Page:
II. Did the Liability Result from an Act of Defendant Carried Out Without Corporate Authority ? Next, defendant asserts that the record fails to show that he ordered the goods and services for which recovery was awarded or that such goods and services were supplied for his benefit. He urges that such a showing is a requisite for visiting personal liability upon him for the transactions before the court. For purposes of deciding the present controversy, we agree with defendant's contention that section 496 A. 141 does not automatically render corporate officers liable for all debts and liabilities incurred in the name of the corporation while its charter is revoked.[3] Some showing that the party sought to be charged acted alone or in concert with others so as to be a producing cause of the particular debt or liability sought to be recovered is also an element of proof essential to recovery. But even accepting these principles, we believe the facts and circumstances shown in the present record are sufficient to support the trial court's determination of personal liability on defendant's part. He was the president of the corporation, receipted on its behalf for some of the goods and services for which claim is made,[4]*522 and subsequently discussed with plaintiff the matter of the unpaid account. From the foregoing facts, we believe the trial court could well have inferred that acts of the defendant either alone or in concert with others were a producing cause of the debts and liabilities to plaintiff upon which judgment was awarded in the present action.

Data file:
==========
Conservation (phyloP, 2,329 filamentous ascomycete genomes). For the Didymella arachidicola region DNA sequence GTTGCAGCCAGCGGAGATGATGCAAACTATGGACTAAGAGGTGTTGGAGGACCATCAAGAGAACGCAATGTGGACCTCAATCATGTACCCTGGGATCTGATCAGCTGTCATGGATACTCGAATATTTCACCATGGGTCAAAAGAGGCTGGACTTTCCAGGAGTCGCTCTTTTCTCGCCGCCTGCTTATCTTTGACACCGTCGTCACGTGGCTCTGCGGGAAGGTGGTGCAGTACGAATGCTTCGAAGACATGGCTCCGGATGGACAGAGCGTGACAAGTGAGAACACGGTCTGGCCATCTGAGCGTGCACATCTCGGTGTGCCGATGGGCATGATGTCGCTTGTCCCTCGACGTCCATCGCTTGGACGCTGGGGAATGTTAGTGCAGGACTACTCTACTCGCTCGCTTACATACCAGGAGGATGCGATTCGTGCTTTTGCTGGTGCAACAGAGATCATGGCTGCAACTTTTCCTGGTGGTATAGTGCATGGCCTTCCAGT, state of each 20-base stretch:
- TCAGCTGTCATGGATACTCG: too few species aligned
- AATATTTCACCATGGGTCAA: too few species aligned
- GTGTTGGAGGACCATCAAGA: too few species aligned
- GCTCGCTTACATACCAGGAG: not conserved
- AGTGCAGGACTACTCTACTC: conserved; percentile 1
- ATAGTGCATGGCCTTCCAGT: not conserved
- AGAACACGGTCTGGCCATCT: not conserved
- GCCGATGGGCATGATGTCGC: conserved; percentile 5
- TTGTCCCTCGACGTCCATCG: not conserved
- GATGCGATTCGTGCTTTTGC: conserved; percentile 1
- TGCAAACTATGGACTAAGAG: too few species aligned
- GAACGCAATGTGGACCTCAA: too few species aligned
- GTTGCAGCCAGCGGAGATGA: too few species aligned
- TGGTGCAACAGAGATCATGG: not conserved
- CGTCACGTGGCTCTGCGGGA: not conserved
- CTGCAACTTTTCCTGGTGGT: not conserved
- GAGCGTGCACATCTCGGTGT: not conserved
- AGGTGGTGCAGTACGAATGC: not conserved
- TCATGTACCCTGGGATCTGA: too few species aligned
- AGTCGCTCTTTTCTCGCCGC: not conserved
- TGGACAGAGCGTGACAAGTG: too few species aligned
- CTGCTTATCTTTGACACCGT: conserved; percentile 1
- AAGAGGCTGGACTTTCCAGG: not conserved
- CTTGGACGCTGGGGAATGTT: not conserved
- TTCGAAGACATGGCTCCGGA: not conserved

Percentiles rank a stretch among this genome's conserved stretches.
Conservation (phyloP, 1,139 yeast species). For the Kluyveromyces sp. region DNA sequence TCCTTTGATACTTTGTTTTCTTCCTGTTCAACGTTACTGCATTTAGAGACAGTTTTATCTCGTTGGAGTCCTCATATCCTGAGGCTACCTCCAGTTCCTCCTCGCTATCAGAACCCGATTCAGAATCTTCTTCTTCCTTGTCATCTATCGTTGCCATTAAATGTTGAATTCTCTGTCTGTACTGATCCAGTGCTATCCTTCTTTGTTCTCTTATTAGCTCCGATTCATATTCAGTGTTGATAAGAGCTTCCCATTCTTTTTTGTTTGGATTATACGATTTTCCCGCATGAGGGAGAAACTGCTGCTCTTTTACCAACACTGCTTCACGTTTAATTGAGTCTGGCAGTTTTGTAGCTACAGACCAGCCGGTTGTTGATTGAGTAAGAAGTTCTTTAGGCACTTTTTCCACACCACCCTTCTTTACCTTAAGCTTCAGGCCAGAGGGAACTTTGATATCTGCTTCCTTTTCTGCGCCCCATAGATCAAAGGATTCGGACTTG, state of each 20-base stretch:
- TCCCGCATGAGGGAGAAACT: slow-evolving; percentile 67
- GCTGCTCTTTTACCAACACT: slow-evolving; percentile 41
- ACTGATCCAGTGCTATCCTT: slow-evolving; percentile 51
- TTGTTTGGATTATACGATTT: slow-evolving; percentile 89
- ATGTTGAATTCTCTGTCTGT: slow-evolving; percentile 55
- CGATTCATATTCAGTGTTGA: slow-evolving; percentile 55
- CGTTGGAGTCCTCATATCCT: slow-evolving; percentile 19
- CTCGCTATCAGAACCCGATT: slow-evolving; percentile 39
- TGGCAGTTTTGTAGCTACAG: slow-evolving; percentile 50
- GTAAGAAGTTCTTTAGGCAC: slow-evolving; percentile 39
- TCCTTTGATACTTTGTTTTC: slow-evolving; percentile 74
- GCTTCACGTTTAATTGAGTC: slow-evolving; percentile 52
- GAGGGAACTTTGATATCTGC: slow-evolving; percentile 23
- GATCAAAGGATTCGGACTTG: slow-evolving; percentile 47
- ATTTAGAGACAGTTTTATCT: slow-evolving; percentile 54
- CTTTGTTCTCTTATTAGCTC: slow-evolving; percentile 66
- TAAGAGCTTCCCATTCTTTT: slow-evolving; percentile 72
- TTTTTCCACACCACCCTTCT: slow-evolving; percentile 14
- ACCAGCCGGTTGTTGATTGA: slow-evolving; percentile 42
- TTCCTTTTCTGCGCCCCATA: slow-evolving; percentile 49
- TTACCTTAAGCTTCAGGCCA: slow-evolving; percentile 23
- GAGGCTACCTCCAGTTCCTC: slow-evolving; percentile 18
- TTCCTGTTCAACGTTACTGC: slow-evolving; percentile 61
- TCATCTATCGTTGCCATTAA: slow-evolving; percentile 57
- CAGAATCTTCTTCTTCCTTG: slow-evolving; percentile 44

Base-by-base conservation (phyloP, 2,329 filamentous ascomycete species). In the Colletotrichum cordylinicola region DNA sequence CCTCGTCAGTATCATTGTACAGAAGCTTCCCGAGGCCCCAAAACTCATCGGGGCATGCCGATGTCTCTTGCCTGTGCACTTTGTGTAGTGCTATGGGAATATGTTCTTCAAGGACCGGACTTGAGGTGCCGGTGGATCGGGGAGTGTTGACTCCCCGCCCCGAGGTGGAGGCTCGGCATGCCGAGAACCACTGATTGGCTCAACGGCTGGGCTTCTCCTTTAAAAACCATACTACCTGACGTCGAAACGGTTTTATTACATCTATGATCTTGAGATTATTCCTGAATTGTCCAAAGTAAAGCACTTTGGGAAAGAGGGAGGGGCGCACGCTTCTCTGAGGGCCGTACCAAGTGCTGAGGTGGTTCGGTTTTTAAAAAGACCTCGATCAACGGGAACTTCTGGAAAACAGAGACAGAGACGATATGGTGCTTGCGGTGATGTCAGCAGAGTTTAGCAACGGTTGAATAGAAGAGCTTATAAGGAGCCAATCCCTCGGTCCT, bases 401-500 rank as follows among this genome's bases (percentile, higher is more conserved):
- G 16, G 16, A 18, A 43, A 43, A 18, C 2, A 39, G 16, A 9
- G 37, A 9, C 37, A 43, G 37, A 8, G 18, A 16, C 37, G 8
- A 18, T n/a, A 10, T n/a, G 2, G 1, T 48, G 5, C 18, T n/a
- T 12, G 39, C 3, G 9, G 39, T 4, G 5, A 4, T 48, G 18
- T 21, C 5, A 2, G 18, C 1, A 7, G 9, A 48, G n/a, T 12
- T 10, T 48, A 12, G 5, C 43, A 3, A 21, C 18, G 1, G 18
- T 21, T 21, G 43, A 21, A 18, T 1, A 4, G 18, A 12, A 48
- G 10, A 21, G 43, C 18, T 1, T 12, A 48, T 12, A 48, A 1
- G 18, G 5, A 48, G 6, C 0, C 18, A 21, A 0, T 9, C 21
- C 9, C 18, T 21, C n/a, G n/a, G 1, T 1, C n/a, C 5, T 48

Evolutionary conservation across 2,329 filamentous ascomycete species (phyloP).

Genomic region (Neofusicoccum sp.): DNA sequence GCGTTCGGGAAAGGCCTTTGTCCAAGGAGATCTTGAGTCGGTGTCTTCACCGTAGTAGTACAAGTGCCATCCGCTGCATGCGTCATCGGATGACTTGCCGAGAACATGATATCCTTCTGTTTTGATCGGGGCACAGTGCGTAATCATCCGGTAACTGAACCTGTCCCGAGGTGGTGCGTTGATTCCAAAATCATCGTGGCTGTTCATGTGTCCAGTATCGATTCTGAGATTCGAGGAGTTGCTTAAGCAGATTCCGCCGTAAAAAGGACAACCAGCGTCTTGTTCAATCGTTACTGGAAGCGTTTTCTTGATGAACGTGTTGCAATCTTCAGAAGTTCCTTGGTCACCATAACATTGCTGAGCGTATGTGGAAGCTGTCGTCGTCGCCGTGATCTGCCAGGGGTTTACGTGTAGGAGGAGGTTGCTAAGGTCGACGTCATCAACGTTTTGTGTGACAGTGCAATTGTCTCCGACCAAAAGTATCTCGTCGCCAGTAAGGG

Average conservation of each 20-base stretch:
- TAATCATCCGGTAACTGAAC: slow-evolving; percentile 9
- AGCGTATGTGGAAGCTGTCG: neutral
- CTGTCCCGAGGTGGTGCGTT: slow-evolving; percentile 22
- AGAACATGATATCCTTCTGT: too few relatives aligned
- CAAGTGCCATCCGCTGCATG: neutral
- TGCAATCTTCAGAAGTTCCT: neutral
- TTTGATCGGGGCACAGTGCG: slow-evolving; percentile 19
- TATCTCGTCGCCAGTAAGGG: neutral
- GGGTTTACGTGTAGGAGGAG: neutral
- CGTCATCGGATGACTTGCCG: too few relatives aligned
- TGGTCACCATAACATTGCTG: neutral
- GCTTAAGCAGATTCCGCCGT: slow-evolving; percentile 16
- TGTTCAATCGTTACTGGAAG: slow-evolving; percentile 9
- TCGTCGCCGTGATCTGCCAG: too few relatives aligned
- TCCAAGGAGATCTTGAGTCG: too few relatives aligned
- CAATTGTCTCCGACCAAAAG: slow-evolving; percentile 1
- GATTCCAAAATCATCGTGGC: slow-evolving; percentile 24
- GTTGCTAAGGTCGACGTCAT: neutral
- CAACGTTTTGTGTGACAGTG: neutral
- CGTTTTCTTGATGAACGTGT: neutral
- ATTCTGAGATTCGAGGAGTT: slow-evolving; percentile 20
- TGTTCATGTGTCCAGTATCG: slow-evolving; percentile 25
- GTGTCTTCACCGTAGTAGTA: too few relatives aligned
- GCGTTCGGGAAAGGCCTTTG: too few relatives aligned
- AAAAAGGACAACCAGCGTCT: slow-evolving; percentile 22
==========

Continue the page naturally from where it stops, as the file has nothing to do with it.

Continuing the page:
In sustaining the trial court's judgment on this matter, we also reject defendant's contention that in order to recover plaintiff must establish that defendant knew the corporate charter was revoked at the time of the transactions in question. While we believe from our examination of the record that it is highly unlikely that defendant did not know of the revocation of the corporate charter, we conclude that such knowledge is not essential in order to sustain defendant's personal liability under section 496 A. 141. Support for this conclusion is found in Ryerson & Son v. Shaw, 277 Ill. 524, 115 N.E. 650 (1917).